Gazing Down on a Glacier: Grinnell Glacier Overlook

In Glacier National Park, one of the most popular and rewarding trails takes hikers to Grinnell Glacier, which sits at about 6,500 feet, nestled into the crook of the mountains behind it.

Or you can hike up a challenging spur trail off of the equally popular Highline Trail and gaze down on this amazing glacier from above.

The Grinnell Overlook spur trail is only about a half a mile, but it’s one of the toughest half miles I’ve hiked. In that half mile, you’ll gain 900 feet in elevation. (I tried to figure out the grade of that incline but math is hard, so feel free to give it a shot and let me know.) Adding to the challenge is the fact that the entire half mile of trails consists of scree, or loose shards of rock that make footing difficult and slippery.

When you gain that much elevation in such a short amount of time, this is what happens to your lunch.

A little about Grinnell Glacier: It’s one of only 25 glaciers left in the park, which had 150 a century ago. It’s tiny, in glacial terms, filling only ten percent of the space it occupied a hundred years ago. It’s one of the easiest glaciers for visitors to access, and it’s still stunning, despite its shrinking size.

Scientists predict that all the glaciers in Glacier National Park will be gone in about fifteen years. At that point I’m not sure the Grinnell Overlook will be worth the effort. Without question, the park itself will continue to be a worthwhile destination, with its the glacially carved mountains, green valleys, and alpine meadows, and sparkling lakes. But the clock is ticking on its namesake feature, so head out to Montana sooner rather than later to get a glimpse of what is soon to be history.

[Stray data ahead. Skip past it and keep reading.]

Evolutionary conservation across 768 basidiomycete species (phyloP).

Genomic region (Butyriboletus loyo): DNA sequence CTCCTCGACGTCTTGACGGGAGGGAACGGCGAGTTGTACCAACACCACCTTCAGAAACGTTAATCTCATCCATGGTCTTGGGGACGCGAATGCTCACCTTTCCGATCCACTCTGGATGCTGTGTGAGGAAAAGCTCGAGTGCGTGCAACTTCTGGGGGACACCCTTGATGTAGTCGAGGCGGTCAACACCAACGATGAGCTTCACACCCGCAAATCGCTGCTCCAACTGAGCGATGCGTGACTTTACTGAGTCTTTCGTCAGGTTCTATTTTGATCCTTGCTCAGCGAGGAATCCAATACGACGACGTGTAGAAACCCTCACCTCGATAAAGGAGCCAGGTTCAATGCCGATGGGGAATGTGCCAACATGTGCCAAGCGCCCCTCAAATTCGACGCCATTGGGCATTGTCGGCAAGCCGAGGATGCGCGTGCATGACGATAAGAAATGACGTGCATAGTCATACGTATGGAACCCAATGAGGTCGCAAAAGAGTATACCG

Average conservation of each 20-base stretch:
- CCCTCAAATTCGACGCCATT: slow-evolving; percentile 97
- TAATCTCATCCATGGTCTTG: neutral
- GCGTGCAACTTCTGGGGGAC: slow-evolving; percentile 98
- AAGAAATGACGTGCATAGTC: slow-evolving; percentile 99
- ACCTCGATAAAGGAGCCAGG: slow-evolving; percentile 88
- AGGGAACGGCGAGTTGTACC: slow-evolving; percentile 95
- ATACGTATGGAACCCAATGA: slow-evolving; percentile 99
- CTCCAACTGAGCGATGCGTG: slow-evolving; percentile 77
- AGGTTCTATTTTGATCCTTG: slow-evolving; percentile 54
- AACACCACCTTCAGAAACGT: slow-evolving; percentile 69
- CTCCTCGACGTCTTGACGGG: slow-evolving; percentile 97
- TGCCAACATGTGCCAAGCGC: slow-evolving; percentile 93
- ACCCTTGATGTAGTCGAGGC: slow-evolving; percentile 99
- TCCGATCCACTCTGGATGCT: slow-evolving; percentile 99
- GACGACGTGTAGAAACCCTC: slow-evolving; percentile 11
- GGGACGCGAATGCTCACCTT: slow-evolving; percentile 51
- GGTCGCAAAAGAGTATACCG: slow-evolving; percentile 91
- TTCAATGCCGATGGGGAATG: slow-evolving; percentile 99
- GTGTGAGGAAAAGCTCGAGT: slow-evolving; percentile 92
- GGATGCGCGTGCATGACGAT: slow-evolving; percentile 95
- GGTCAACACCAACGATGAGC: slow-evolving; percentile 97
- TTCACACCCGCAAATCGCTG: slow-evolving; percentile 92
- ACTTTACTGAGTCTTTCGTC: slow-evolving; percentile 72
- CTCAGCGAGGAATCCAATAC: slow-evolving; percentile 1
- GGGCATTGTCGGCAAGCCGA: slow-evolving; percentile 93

World’s Most Beautiful Canoe Rescue

We just spent nine days in the Canadian Rockies, and for some reason, the first thing I want to write about is this canoe rescue on Emerald Lake.

I believe it is probably the world’s most beautiful canoe rescue.

Emerald Lake is in Yoho National Park, which maybe you’ve never heard of because everyone talks about Banff. Yoho is Banff’s quiet but equally beautiful neighbor.

Many of the lakes in Yoho are fed by glaciers. As a result, they are this intense, milky, Tiffany blue. If Disney made a lake, they would dye it this color.

These lakes are blue because as the glaciers melt, the water carries rock flour with it, and that flour refracts light in such a way that makes it look insane. So there’s a bit of vague science for you.

Back to the canoe rescue.

Visitors can drive right up to Emerald Lake, so it’s a popular stop for charter buses with names like Cheerful Holiday and Splendid Vacation Time, full of foreign and elderly camera-ready tourists. So there were a lot of people enjoying the show. And quite certainly I’m not the only one who brought back photos.

Glacial water is cold. But these two faced it bravely. No shouts, no crying. Just a silent canoe tip and a stoic effort to not sink the boat.

Clearly embarrassed, they calmly treaded water and listened to the directions from the forbearing parks guy, who walked them through a T-rescue.

The folly of inexperienced tourists in national parks usually makes me grouchy, but I was quite entertained. Probably because of the calming effect of the blue waters.